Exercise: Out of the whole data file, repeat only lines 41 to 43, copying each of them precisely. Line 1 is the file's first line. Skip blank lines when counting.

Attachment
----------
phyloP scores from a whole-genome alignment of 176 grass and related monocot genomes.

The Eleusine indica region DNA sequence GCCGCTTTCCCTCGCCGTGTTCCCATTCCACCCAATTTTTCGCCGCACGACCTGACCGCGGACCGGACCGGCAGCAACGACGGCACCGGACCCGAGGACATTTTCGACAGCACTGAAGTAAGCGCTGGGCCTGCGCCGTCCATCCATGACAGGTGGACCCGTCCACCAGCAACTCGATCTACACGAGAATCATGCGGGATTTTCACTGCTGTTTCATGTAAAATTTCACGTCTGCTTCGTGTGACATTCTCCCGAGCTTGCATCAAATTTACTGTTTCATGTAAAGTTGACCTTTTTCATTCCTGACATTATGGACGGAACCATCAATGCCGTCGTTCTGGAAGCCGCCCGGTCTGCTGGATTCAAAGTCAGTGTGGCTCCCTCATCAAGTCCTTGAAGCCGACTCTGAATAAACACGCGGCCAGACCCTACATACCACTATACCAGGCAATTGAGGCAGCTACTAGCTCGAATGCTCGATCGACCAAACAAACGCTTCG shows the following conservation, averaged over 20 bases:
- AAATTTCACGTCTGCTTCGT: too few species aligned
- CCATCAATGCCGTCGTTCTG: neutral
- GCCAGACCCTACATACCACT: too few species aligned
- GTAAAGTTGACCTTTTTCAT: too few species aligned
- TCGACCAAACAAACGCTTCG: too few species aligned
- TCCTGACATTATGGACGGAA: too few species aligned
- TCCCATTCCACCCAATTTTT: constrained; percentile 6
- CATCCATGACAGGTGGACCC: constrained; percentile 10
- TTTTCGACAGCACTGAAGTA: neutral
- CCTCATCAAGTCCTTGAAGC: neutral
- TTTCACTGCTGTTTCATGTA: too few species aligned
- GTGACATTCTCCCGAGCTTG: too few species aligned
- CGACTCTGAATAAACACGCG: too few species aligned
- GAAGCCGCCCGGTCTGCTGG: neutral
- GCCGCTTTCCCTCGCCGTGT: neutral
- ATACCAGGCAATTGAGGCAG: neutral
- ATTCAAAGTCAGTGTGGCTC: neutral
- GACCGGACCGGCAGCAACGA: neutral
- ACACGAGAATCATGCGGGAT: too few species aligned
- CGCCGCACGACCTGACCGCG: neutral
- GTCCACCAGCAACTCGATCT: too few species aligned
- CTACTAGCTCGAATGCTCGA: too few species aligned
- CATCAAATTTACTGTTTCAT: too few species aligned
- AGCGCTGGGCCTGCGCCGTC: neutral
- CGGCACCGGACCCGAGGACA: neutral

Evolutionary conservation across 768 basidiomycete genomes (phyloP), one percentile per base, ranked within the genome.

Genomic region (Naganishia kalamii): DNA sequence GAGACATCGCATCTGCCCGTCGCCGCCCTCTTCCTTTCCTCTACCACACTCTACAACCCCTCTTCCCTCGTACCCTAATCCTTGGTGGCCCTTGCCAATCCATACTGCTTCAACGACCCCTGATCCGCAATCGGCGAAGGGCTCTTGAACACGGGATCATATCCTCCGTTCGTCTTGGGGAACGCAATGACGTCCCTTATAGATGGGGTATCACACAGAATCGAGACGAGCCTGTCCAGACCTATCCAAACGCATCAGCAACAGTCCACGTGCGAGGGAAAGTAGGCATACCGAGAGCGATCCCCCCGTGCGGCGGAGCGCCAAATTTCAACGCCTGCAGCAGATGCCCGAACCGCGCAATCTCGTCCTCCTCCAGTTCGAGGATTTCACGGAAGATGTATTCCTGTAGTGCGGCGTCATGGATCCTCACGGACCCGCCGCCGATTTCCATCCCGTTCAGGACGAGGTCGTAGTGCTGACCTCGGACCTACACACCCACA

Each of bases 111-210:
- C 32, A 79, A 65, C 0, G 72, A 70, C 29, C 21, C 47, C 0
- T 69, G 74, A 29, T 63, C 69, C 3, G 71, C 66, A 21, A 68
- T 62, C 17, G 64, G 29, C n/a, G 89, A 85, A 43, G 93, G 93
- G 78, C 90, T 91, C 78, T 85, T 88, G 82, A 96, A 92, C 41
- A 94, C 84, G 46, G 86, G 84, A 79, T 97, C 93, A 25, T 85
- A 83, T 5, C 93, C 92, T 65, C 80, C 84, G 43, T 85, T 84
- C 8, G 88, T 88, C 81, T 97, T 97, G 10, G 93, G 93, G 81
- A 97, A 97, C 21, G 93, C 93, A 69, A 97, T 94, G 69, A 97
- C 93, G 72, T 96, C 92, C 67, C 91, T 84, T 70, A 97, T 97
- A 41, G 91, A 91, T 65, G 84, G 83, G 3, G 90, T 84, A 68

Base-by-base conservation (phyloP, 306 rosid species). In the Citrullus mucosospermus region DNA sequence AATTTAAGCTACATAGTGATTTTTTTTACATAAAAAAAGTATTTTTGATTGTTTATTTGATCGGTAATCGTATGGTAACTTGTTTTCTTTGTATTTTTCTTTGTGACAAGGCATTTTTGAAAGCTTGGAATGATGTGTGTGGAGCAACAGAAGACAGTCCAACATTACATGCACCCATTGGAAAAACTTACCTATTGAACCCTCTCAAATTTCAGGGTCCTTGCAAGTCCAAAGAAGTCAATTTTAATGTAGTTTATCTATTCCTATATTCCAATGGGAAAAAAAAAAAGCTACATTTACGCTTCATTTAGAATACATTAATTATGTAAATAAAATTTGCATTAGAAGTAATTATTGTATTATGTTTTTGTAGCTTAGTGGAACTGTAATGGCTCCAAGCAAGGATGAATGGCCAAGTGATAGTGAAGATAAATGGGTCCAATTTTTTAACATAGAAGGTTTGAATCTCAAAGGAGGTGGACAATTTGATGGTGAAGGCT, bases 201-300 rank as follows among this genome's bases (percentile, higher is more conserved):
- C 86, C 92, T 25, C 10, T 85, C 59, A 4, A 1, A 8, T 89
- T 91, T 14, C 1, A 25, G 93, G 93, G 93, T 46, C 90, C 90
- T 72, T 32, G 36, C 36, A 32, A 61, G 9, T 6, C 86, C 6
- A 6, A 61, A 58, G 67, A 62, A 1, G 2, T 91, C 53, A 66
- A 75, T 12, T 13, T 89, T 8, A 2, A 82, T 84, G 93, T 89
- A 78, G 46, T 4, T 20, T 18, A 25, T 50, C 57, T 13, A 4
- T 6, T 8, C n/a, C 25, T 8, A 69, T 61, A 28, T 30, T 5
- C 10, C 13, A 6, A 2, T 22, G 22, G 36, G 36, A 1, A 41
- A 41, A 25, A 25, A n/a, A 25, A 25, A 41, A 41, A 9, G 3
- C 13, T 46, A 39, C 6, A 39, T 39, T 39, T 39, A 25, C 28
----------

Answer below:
Base-by-base conservation (phyloP, 306 rosid species). In the Citrullus mucosospermus region DNA sequence AATTTAAGCTACATAGTGATTTTTTTTACATAAAAAAAGTATTTTTGATTGTTTATTTGATCGGTAATCGTATGGTAACTTGTTTTCTTTGTATTTTTCTTTGTGACAAGGCATTTTTGAAAGCTTGGAATGATGTGTGTGGAGCAACAGAAGACAGTCCAACATTACATGCACCCATTGGAAAAACTTACCTATTGAACCCTCTCAAATTTCAGGGTCCTTGCAAGTCCAAAGAAGTCAATTTTAATGTAGTTTATCTATTCCTATATTCCAATGGGAAAAAAAAAAAGCTACATTTACGCTTCATTTAGAATACATTAATTATGTAAATAAAATTTGCATTAGAAGTAATTATTGTATTATGTTTTTGTAGCTTAGTGGAACTGTAATGGCTCCAAGCAAGGATGAATGGCCAAGTGATAGTGAAGATAAATGGGTCCAATTTTTTAACATAGAAGGTTTGAATCTCAAAGGAGGTGGACAATTTGATGGTGAAGGCT, bases 201-300 rank as follows among this genome's bases (percentile, higher is more conserved):
- C 86, C 92, T 25, C 10, T 85, C 59, A 4, A 1, A 8, T 89
- T 91, T 14, C 1, A 25, G 93, G 93, G 93, T 46, C 90, C 90